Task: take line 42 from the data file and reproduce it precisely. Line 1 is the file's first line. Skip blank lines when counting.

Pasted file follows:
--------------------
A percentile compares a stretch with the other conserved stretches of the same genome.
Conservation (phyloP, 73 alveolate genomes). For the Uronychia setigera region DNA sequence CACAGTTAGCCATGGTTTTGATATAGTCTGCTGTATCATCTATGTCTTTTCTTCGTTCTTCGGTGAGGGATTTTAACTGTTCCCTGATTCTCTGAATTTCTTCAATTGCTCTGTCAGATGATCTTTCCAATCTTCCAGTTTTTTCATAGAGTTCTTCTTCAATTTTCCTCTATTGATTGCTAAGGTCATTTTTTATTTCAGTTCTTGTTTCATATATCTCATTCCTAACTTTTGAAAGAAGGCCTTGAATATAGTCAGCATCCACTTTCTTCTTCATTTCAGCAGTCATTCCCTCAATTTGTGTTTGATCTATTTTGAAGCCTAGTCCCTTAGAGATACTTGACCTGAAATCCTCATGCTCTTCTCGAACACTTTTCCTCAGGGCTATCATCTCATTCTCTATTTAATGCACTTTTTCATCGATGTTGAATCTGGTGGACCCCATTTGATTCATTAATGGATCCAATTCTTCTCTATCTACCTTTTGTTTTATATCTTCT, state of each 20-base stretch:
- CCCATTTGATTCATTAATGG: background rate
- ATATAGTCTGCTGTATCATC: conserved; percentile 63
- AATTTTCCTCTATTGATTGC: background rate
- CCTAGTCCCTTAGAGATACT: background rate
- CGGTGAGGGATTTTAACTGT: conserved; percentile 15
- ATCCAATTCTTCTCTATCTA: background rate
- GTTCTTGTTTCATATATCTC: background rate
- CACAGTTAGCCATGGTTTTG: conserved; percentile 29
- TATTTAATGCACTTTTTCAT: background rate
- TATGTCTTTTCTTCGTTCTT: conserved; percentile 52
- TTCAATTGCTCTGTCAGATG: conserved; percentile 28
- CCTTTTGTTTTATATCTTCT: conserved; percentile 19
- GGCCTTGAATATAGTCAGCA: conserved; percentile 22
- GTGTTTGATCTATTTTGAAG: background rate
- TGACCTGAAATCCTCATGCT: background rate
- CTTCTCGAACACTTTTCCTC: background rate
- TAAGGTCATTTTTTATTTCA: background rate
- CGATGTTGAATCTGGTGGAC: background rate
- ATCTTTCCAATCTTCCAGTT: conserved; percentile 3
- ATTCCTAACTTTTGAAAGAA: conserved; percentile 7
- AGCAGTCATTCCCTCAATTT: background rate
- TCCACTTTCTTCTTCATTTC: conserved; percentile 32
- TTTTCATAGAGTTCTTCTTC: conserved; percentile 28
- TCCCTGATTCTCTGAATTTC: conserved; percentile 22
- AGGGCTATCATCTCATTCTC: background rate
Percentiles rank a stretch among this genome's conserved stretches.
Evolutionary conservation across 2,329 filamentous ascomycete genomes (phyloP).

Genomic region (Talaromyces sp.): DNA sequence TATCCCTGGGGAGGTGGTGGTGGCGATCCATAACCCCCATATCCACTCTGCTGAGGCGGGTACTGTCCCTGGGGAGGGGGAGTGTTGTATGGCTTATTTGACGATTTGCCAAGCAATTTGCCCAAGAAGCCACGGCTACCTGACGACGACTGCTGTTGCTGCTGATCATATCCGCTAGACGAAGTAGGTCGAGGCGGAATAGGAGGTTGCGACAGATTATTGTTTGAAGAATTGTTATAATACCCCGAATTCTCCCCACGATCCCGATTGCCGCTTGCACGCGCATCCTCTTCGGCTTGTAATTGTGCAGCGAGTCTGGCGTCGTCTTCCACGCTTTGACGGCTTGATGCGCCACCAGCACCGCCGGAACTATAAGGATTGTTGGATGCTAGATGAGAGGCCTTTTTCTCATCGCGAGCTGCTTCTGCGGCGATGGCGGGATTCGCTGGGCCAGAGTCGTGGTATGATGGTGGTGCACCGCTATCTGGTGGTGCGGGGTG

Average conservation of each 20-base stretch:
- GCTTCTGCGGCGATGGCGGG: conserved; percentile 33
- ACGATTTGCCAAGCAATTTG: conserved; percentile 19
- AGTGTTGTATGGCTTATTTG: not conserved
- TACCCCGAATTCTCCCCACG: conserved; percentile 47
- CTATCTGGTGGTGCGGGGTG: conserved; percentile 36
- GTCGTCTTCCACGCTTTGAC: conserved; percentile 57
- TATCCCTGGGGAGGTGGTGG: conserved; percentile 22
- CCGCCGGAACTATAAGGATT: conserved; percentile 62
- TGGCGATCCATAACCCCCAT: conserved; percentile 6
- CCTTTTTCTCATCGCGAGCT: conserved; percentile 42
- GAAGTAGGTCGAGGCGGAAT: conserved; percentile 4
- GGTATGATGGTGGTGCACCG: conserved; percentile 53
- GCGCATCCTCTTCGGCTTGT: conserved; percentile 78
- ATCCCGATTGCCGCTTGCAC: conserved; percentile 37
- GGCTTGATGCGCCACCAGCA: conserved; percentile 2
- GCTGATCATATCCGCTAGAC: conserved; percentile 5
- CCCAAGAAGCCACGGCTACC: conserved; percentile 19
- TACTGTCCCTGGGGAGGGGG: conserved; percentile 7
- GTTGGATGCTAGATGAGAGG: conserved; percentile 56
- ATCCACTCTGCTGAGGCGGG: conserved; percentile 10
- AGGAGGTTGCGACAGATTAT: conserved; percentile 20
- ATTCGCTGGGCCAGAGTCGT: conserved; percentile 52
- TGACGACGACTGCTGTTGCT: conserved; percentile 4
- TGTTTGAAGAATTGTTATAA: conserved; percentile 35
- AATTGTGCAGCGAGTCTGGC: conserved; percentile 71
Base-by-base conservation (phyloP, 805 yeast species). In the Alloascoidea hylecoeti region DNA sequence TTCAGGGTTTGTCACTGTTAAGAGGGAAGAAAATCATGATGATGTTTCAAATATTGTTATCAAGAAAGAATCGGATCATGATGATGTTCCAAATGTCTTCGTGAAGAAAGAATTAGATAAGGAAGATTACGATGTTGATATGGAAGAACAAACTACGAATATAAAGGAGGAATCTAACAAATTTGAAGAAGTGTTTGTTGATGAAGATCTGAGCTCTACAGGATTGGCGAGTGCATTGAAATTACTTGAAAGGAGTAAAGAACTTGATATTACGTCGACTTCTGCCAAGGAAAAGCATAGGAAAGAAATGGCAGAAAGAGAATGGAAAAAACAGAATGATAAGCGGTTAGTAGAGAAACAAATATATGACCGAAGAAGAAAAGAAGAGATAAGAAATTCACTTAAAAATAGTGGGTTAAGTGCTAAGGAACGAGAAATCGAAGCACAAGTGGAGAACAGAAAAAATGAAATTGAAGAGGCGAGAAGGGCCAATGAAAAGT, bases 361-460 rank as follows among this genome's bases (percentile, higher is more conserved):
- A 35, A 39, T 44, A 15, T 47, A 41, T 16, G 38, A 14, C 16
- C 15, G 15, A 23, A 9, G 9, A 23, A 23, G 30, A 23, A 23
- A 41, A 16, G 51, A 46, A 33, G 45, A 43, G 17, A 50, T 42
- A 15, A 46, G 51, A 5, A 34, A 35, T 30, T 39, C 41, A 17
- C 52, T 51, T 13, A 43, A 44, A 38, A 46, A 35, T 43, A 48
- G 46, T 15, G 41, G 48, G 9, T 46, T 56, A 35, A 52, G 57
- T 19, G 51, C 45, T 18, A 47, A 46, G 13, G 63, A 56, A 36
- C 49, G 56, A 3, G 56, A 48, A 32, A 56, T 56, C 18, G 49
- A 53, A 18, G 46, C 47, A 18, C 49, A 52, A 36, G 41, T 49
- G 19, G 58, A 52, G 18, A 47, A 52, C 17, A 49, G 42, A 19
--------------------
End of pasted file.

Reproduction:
- GAAGTAGGTCGAGGCGGAAT: conserved; percentile 4